St. Mary’s County Public Schools (SMCPS) is a rural school district in Leonardtown, Maryland. St. Mary’s County is located on a peninsula in Southern Maryland, bounded by the Potomac and Patuxent Rivers and the Chesapeake Bay. The county has the highest population of high-tech employment as well as the 2nd fastest growth rate in the state. Serving almost 18,000 students across 27 schools, SMCPS is a leader in academic programs and service while maintaining a personalized learning. SMCPS has faced challenges in tracking student data and making meaningful decisions based on that data. Thanks to a focus on rigorous standards and data-driven instruction, student performance has steadily increased across the board.
A Daunting System
Prior to 2005, SMCPS used a spreadsheet system to track student performance, but that left data siloed and difficult to cross tabulate. In 2005, the district made signiﬁcant changes in the way it manages student assessment data, moving from spreadsheets to the Unify assessment platform. This move transformed the way teachers and students think about assessment in the classroom.
SMCPS’s primary challenge was making meaning from the data they collected . Because it was largely siloed and disparate, the district lacked the ability to gain meaningful insights into that data and to connect data from multiple measures. While teachers could easily see student performance indicators and test scores, they could not dig deeper into those measures to see exactly where individual students were struggling or successful.
“We’ve been using assessment data to measure student performance and to guide our decision making for years. We were doing this even back in 2005, when we were still managing this data with spreadsheets,” said Regina Hurley Greely, director of learning management for SMCPS. “The problem with spreadsheets, however, was that we couldn’t disaggregate the data by item or view the data by standard without adding to the teachers’ workload.”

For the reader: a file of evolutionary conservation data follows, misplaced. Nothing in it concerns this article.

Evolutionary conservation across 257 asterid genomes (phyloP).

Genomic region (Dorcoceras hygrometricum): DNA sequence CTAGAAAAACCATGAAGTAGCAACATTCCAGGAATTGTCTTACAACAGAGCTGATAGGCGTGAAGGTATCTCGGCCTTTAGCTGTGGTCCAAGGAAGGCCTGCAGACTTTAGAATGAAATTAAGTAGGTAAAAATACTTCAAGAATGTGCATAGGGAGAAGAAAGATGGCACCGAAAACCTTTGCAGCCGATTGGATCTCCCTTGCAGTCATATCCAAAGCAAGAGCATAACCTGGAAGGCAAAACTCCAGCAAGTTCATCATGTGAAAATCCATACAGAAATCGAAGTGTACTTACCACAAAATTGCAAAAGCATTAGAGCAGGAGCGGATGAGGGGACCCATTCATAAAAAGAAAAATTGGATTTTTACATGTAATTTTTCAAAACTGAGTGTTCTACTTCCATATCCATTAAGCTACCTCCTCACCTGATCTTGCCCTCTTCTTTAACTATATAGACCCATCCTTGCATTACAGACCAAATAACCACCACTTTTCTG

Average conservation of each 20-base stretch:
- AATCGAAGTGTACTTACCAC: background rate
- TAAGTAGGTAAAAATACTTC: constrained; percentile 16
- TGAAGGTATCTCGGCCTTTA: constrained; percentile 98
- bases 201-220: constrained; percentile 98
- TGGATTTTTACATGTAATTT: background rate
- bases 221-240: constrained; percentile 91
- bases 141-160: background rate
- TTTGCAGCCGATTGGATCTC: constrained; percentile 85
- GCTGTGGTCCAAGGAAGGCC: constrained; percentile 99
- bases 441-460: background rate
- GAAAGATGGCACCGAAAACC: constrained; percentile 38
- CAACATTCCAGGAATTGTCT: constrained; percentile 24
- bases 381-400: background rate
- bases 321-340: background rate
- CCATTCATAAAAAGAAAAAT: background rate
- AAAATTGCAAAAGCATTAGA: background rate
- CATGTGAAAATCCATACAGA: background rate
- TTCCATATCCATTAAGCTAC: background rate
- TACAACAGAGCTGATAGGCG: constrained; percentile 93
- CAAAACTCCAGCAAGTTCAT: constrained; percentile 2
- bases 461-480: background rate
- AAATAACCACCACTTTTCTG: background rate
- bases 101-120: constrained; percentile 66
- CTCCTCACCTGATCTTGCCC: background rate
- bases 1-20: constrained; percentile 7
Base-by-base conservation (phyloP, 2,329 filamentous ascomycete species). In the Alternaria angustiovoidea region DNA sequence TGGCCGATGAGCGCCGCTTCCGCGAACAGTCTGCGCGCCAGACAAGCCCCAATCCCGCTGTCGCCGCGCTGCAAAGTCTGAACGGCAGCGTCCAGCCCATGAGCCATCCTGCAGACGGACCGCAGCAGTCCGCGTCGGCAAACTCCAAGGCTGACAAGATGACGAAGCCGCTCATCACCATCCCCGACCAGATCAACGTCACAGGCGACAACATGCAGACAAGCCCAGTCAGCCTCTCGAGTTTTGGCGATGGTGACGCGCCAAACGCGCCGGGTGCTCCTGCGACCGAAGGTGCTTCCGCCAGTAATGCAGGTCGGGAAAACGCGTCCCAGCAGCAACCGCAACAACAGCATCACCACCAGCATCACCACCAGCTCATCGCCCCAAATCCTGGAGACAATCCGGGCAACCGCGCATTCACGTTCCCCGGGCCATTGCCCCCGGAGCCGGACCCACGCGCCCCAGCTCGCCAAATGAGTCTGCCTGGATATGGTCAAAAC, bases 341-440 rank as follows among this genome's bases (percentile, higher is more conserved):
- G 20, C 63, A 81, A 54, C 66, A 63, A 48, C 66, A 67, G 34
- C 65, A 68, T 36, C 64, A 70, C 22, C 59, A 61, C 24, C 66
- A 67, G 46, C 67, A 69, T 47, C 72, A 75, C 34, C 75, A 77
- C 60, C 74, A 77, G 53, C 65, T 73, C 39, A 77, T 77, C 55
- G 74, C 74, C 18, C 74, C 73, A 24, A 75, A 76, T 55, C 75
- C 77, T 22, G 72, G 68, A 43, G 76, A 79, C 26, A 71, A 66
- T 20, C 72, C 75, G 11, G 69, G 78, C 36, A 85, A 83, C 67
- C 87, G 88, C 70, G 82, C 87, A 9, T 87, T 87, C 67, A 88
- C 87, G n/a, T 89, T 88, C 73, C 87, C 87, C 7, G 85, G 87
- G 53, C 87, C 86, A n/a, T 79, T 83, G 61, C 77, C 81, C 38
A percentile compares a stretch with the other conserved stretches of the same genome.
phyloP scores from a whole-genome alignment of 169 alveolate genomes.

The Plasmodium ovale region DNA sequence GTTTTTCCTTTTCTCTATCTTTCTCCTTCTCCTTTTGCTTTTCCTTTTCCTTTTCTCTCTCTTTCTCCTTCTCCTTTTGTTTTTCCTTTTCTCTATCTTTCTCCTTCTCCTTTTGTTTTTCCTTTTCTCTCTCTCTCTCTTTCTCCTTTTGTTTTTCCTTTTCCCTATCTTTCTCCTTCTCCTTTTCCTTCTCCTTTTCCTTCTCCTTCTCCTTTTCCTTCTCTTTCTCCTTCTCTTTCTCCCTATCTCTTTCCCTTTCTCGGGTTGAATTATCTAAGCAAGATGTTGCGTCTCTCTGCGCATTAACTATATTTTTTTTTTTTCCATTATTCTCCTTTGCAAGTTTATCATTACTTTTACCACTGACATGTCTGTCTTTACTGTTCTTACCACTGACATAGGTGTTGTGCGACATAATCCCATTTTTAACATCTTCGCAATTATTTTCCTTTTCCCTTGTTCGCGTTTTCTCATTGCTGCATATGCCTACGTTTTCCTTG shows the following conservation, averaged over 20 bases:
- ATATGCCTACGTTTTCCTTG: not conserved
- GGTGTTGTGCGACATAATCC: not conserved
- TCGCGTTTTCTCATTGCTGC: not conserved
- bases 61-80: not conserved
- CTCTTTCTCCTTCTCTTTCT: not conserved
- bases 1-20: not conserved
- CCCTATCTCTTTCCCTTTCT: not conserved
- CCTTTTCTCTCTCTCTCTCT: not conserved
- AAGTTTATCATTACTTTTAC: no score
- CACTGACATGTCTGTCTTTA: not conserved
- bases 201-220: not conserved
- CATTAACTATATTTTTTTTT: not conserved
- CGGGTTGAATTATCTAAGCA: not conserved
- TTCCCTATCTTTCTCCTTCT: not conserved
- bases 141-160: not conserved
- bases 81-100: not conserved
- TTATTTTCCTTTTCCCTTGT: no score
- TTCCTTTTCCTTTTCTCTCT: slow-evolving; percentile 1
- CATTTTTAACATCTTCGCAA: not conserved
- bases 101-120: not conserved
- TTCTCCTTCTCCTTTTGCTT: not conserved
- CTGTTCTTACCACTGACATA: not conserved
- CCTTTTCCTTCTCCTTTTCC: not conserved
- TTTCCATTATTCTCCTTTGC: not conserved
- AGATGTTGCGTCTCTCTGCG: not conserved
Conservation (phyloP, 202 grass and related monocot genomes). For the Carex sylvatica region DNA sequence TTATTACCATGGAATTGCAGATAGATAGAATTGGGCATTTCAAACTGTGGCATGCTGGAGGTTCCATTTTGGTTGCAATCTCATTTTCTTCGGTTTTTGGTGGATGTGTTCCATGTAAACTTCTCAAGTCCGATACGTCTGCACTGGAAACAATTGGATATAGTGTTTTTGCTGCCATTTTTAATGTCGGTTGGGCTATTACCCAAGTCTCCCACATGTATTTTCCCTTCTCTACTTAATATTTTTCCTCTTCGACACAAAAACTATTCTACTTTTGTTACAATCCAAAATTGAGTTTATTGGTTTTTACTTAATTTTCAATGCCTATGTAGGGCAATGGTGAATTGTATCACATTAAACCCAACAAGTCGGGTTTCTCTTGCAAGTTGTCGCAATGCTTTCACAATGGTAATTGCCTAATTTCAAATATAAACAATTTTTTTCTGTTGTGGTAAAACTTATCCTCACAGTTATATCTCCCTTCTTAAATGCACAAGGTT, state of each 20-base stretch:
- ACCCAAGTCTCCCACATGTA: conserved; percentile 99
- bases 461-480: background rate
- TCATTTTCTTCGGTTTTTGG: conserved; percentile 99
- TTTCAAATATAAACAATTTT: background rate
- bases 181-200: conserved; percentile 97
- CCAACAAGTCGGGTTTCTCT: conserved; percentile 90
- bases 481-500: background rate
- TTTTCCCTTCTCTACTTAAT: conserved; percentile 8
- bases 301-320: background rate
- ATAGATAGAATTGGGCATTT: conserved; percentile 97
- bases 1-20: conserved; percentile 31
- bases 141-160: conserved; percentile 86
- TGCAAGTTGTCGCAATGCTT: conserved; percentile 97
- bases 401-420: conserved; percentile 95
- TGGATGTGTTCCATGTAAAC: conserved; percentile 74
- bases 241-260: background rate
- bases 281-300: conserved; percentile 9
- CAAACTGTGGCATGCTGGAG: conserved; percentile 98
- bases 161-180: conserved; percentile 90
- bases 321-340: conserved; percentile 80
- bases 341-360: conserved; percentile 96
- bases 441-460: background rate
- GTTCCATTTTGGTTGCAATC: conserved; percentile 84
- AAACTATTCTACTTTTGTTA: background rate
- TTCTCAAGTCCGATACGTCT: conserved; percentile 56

A Solution for Spreadsheets
With Unify, SMCPS teachers can pool their resources and work together to create, share and review assessment content. This not only engages teachers in the assessment process, but it makes the development of high quality items and assessments economical. SMCPS teachers now regularly use Unify to create and administer exit slips and assessments using district, third party and state-provided item banks, and by developing their own items. The district is working to make online assessment with Unify available to as many teachers and students as possible. Toward that end, all elementary schools now administer district-created “problems of the week” in mathematics using Unify. In addition, at the secondary level, all English teachers now administer problem-based assessments (PBAs) with Unify.
Unify is also helping teachers dive deeper into Maryland’s College and Career-Ready Standards, by giving them the ability to create technology-enhanced items (TEIs). “To create TEIs, you have to really understand the depth and breadth of each standard. So, these new interactive item types are helping teachers dissect our standards to a much ﬁner extent,” said Greely. “Teachers also love that the TEIs allow them to reach diverse learning modalities, and that they more accurately reﬂect the different types of teaching and learning that go on in our classrooms.”
SMCPS also launched the Early Warning System, a customizable reporting and ﬁltering module that integrates with Unify. The district uses the Early Warning System to track attendance rates, absences, truancies, behavior, course failures, retentions, state test performance, local assessment performance, and mobility. Educators then use these measures to quickly identify at-risk students so they can intervene as needed and monitor their progress.
Teachers at SMCPS can better focus their teaching strategies and content, making every instructional moment count now that the district can disaggregate data from the student level all the way up to the district-wide level, The data pulled from Unify also enables the district to customize professional development and resources on opportunities that will have the greatest impact on teaching.
As a result of this shift, SMCPS has seen an increase in the percentage of students performing at the Proﬁcient and Advanced levels, and a decrease at the Basic level. They’ve also seen their graduation rates increase. In 2014 the four-year cohort graduation rate climbed to 93.5 percent, an increase of 10.7 percent over ﬁve years. At the same time, the four-year cohort dropout rate fell from 10.98 percent in 2010 to 4.44 percent in 2014.